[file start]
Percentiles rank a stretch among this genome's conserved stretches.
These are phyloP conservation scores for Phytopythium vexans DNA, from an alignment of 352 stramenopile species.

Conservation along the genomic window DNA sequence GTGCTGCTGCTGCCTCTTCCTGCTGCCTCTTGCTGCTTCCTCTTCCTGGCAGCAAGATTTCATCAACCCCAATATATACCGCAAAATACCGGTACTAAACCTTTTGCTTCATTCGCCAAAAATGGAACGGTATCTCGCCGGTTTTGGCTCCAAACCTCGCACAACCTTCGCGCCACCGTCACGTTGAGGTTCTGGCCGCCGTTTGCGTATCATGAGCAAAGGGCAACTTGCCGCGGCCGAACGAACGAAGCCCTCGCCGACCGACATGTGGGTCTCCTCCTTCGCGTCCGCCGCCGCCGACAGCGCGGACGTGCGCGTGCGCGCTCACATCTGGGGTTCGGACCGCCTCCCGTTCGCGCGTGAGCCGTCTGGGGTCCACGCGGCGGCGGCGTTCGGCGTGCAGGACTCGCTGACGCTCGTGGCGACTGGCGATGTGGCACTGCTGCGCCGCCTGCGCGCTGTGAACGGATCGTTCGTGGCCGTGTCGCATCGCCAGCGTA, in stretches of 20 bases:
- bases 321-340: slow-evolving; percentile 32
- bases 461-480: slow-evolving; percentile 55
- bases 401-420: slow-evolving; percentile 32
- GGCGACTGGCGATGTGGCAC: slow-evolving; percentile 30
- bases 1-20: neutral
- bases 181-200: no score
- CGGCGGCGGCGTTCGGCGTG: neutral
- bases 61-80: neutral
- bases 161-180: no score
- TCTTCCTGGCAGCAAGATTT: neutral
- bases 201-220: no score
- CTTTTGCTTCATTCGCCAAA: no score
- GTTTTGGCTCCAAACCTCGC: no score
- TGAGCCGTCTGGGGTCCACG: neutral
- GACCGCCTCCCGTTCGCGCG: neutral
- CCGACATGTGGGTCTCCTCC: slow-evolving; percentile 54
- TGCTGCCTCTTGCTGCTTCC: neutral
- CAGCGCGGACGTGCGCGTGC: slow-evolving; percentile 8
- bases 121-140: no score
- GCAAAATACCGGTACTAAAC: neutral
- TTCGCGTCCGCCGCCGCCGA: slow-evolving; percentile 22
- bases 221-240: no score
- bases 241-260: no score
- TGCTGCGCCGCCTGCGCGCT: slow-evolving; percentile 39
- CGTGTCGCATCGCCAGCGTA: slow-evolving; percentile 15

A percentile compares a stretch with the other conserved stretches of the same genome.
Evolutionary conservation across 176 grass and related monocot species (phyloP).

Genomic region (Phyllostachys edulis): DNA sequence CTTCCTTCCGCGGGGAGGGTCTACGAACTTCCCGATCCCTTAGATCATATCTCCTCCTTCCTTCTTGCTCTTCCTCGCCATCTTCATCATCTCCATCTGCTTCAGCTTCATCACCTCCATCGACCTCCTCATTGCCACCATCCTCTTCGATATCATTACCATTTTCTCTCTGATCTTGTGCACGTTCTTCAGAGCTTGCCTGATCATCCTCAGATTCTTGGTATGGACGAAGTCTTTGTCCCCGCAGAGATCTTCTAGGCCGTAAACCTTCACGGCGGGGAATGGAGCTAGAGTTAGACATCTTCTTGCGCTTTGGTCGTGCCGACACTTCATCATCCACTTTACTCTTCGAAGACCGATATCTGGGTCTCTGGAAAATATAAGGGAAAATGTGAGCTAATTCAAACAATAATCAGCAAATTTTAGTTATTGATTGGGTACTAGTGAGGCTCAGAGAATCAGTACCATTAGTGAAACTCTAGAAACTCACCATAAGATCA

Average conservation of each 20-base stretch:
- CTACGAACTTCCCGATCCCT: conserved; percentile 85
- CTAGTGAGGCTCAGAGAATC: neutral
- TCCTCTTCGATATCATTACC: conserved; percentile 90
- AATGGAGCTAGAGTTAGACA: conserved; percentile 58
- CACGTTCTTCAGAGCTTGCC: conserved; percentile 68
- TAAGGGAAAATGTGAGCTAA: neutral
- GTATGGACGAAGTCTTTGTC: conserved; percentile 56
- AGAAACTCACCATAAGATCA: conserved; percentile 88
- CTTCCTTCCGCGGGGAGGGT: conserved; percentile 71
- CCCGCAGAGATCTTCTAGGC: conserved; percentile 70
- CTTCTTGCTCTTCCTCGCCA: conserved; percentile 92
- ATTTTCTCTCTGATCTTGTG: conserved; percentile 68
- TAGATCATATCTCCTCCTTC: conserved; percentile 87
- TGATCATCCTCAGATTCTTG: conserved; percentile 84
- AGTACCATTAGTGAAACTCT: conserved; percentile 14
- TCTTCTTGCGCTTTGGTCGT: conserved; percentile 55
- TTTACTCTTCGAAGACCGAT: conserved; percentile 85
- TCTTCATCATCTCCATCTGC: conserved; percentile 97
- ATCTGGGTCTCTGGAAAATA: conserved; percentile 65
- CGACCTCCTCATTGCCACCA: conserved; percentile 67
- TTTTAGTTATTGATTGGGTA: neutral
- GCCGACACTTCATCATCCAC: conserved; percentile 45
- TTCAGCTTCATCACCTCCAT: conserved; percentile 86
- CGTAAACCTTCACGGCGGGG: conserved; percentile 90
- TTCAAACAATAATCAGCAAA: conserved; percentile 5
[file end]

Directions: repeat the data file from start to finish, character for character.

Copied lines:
Percentiles rank a stretch among this genome's conserved stretches.
These are phyloP conservation scores for Phytopythium vexans DNA, from an alignment of 352 stramenopile species.

Conservation along the genomic window DNA sequence GTGCTGCTGCTGCCTCTTCCTGCTGCCTCTTGCTGCTTCCTCTTCCTGGCAGCAAGATTTCATCAACCCCAATATATACCGCAAAATACCGGTACTAAACCTTTTGCTTCATTCGCCAAAAATGGAACGGTATCTCGCCGGTTTTGGCTCCAAACCTCGCACAACCTTCGCGCCACCGTCACGTTGAGGTTCTGGCCGCCGTTTGCGTATCATGAGCAAAGGGCAACTTGCCGCGGCCGAACGAACGAAGCCCTCGCCGACCGACATGTGGGTCTCCTCCTTCGCGTCCGCCGCCGCCGACAGCGCGGACGTGCGCGTGCGCGCTCACATCTGGGGTTCGGACCGCCTCCCGTTCGCGCGTGAGCCGTCTGGGGTCCACGCGGCGGCGGCGTTCGGCGTGCAGGACTCGCTGACGCTCGTGGCGACTGGCGATGTGGCACTGCTGCGCCGCCTGCGCGCTGTGAACGGATCGTTCGTGGCCGTGTCGCATCGCCAGCGTA, in stretches of 20 bases:
- bases 321-340: slow-evolving; percentile 32
- bases 461-480: slow-evolving; percentile 55
- bases 401-420: slow-evolving; percentile 32
- GGCGACTGGCGATGTGGCAC: slow-evolving; percentile 30
- bases 1-20: neutral
- bases 181-200: no score
- CGGCGGCGGCGTTCGGCGTG: neutral
- bases 61-80: neutral
- bases 161-180: no score
- TCTTCCTGGCAGCAAGATTT: neutral
- bases 201-220: no score
- CTTTTGCTTCATTCGCCAAA: no score
- GTTTTGGCTCCAAACCTCGC: no score
- TGAGCCGTCTGGGGTCCACG: neutral
- GACCGCCTCCCGTTCGCGCG: neutral
- CCGACATGTGGGTCTCCTCC: slow-evolving; percentile 54
- TGCTGCCTCTTGCTGCTTCC: neutral
- CAGCGCGGACGTGCGCGTGC: slow-evolving; percentile 8
- bases 121-140: no score
- GCAAAATACCGGTACTAAAC: neutral
- TTCGCGTCCGCCGCCGCCGA: slow-evolving; percentile 22
- bases 221-240: no score
- bases 241-260: no score
- TGCTGCGCCGCCTGCGCGCT: slow-evolving; percentile 39
- CGTGTCGCATCGCCAGCGTA: slow-evolving; percentile 15

A percentile compares a stretch with the other conserved stretches of the same genome.
Evolutionary conservation across 176 grass and related monocot species (phyloP).

Genomic region (Phyllostachys edulis): DNA sequence CTTCCTTCCGCGGGGAGGGTCTACGAACTTCCCGATCCCTTAGATCATATCTCCTCCTTCCTTCTTGCTCTTCCTCGCCATCTTCATCATCTCCATCTGCTTCAGCTTCATCACCTCCATCGACCTCCTCATTGCCACCATCCTCTTCGATATCATTACCATTTTCTCTCTGATCTTGTGCACGTTCTTCAGAGCTTGCCTGATCATCCTCAGATTCTTGGTATGGACGAAGTCTTTGTCCCCGCAGAGATCTTCTAGGCCGTAAACCTTCACGGCGGGGAATGGAGCTAGAGTTAGACATCTTCTTGCGCTTTGGTCGTGCCGACACTTCATCATCCACTTTACTCTTCGAAGACCGATATCTGGGTCTCTGGAAAATATAAGGGAAAATGTGAGCTAATTCAAACAATAATCAGCAAATTTTAGTTATTGATTGGGTACTAGTGAGGCTCAGAGAATCAGTACCATTAGTGAAACTCTAGAAACTCACCATAAGATCA

Average conservation of each 20-base stretch:
- CTACGAACTTCCCGATCCCT: conserved; percentile 85
- CTAGTGAGGCTCAGAGAATC: neutral
- TCCTCTTCGATATCATTACC: conserved; percentile 90
- AATGGAGCTAGAGTTAGACA: conserved; percentile 58
- CACGTTCTTCAGAGCTTGCC: conserved; percentile 68
- TAAGGGAAAATGTGAGCTAA: neutral
- GTATGGACGAAGTCTTTGTC: conserved; percentile 56
- AGAAACTCACCATAAGATCA: conserved; percentile 88
- CTTCCTTCCGCGGGGAGGGT: conserved; percentile 71
- CCCGCAGAGATCTTCTAGGC: conserved; percentile 70
- CTTCTTGCTCTTCCTCGCCA: conserved; percentile 92
- ATTTTCTCTCTGATCTTGTG: conserved; percentile 68
- TAGATCATATCTCCTCCTTC: conserved; percentile 87
- TGATCATCCTCAGATTCTTG: conserved; percentile 84
- AGTACCATTAGTGAAACTCT: conserved; percentile 14
- TCTTCTTGCGCTTTGGTCGT: conserved; percentile 55
- TTTACTCTTCGAAGACCGAT: conserved; percentile 85
- TCTTCATCATCTCCATCTGC: conserved; percentile 97
- ATCTGGGTCTCTGGAAAATA: conserved; percentile 65
- CGACCTCCTCATTGCCACCA: conserved; percentile 67
- TTTTAGTTATTGATTGGGTA: neutral
- GCCGACACTTCATCATCCAC: conserved; percentile 45
- TTCAGCTTCATCACCTCCAT: conserved; percentile 86
- CGTAAACCTTCACGGCGGGG: conserved; percentile 90
- TTCAAACAATAATCAGCAAA: conserved; percentile 5